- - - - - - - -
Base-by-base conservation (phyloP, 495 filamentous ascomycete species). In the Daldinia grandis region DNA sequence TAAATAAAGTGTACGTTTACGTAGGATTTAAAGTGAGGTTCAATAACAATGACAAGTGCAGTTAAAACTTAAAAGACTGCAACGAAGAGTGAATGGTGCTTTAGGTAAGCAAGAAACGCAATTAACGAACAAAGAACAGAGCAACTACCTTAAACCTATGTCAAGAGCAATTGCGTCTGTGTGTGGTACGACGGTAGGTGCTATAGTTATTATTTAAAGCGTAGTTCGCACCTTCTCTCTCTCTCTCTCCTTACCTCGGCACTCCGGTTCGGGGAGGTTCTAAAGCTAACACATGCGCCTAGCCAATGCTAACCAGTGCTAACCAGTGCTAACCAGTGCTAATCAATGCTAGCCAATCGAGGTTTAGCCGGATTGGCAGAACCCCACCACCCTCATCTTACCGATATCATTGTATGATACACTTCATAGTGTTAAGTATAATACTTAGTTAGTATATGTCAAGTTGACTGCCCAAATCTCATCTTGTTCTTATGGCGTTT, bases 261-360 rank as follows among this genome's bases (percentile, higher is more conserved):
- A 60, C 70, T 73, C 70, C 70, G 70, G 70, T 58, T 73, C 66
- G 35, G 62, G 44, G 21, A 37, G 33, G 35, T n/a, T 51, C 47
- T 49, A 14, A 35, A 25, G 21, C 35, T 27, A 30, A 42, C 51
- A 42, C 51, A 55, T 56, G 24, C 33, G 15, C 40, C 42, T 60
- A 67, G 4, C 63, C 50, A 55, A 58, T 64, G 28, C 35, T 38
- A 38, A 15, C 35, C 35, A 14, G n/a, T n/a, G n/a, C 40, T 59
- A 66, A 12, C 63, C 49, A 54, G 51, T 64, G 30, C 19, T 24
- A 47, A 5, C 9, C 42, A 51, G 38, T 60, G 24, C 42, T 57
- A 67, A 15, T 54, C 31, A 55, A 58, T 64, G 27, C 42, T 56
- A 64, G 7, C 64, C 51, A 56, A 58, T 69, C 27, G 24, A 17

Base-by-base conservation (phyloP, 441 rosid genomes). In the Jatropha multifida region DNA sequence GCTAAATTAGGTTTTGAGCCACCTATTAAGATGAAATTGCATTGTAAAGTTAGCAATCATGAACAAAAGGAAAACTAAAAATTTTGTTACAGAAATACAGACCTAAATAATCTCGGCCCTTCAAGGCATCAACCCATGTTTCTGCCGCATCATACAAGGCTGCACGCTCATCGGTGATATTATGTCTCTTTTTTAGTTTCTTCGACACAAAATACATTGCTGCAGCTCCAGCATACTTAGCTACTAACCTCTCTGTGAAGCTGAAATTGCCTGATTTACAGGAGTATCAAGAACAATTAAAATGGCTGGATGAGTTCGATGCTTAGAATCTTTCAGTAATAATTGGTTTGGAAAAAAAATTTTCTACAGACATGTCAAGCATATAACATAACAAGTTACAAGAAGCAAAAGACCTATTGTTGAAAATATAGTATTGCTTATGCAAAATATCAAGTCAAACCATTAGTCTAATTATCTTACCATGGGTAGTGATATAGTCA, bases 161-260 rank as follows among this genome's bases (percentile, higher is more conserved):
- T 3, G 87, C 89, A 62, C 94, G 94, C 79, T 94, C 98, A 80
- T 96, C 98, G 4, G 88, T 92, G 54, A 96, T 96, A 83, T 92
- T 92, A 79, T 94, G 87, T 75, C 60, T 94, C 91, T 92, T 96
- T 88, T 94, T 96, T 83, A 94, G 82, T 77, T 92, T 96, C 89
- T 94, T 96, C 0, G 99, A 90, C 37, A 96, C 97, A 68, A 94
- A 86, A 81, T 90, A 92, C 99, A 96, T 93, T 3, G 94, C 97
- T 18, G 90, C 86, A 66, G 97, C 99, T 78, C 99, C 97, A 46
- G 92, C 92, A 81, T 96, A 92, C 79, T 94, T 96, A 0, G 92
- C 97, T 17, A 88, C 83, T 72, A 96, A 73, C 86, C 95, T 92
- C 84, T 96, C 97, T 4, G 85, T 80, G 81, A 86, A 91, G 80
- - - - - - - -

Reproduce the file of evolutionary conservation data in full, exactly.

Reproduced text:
Base-by-base conservation (phyloP, 495 filamentous ascomycete species). In the Daldinia grandis region DNA sequence TAAATAAAGTGTACGTTTACGTAGGATTTAAAGTGAGGTTCAATAACAATGACAAGTGCAGTTAAAACTTAAAAGACTGCAACGAAGAGTGAATGGTGCTTTAGGTAAGCAAGAAACGCAATTAACGAACAAAGAACAGAGCAACTACCTTAAACCTATGTCAAGAGCAATTGCGTCTGTGTGTGGTACGACGGTAGGTGCTATAGTTATTATTTAAAGCGTAGTTCGCACCTTCTCTCTCTCTCTCTCCTTACCTCGGCACTCCGGTTCGGGGAGGTTCTAAAGCTAACACATGCGCCTAGCCAATGCTAACCAGTGCTAACCAGTGCTAACCAGTGCTAATCAATGCTAGCCAATCGAGGTTTAGCCGGATTGGCAGAACCCCACCACCCTCATCTTACCGATATCATTGTATGATACACTTCATAGTGTTAAGTATAATACTTAGTTAGTATATGTCAAGTTGACTGCCCAAATCTCATCTTGTTCTTATGGCGTTT, bases 261-360 rank as follows among this genome's bases (percentile, higher is more conserved):
- A 60, C 70, T 73, C 70, C 70, G 70, G 70, T 58, T 73, C 66
- G 35, G 62, G 44, G 21, A 37, G 33, G 35, T n/a, T 51, C 47
- T 49, A 14, A 35, A 25, G 21, C 35, T 27, A 30, A 42, C 51
- A 42, C 51, A 55, T 56, G 24, C 33, G 15, C 40, C 42, T 60
- A 67, G 4, C 63, C 50, A 55, A 58, T 64, G 28, C 35, T 38
- A 38, A 15, C 35, C 35, A 14, G n/a, T n/a, G n/a, C 40, T 59
- A 66, A 12, C 63, C 49, A 54, G 51, T 64, G 30, C 19, T 24
- A 47, A 5, C 9, C 42, A 51, G 38, T 60, G 24, C 42, T 57
- A 67, A 15, T 54, C 31, A 55, A 58, T 64, G 27, C 42, T 56
- A 64, G 7, C 64, C 51, A 56, A 58, T 69, C 27, G 24, A 17

Base-by-base conservation (phyloP, 441 rosid genomes). In the Jatropha multifida region DNA sequence GCTAAATTAGGTTTTGAGCCACCTATTAAGATGAAATTGCATTGTAAAGTTAGCAATCATGAACAAAAGGAAAACTAAAAATTTTGTTACAGAAATACAGACCTAAATAATCTCGGCCCTTCAAGGCATCAACCCATGTTTCTGCCGCATCATACAAGGCTGCACGCTCATCGGTGATATTATGTCTCTTTTTTAGTTTCTTCGACACAAAATACATTGCTGCAGCTCCAGCATACTTAGCTACTAACCTCTCTGTGAAGCTGAAATTGCCTGATTTACAGGAGTATCAAGAACAATTAAAATGGCTGGATGAGTTCGATGCTTAGAATCTTTCAGTAATAATTGGTTTGGAAAAAAAATTTTCTACAGACATGTCAAGCATATAACATAACAAGTTACAAGAAGCAAAAGACCTATTGTTGAAAATATAGTATTGCTTATGCAAAATATCAAGTCAAACCATTAGTCTAATTATCTTACCATGGGTAGTGATATAGTCA, bases 161-260 rank as follows among this genome's bases (percentile, higher is more conserved):
- T 3, G 87, C 89, A 62, C 94, G 94, C 79, T 94, C 98, A 80
- T 96, C 98, G 4, G 88, T 92, G 54, A 96, T 96, A 83, T 92
- T 92, A 79, T 94, G 87, T 75, C 60, T 94, C 91, T 92, T 96
- T 88, T 94, T 96, T 83, A 94, G 82, T 77, T 92, T 96, C 89
- T 94, T 96, C 0, G 99, A 90, C 37, A 96, C 97, A 68, A 94
- A 86, A 81, T 90, A 92, C 99, A 96, T 93, T 3, G 94, C 97
- T 18, G 90, C 86, A 66, G 97, C 99, T 78, C 99, C 97, A 46
- G 92, C 92, A 81, T 96, A 92, C 79, T 94, T 96, A 0, G 92
- C 97, T 17, A 88, C 83, T 72, A 96, A 73, C 86, C 95, T 92
- C 84, T 96, C 97, T 4, G 85, T 80, G 81, A 86, A 91, G 80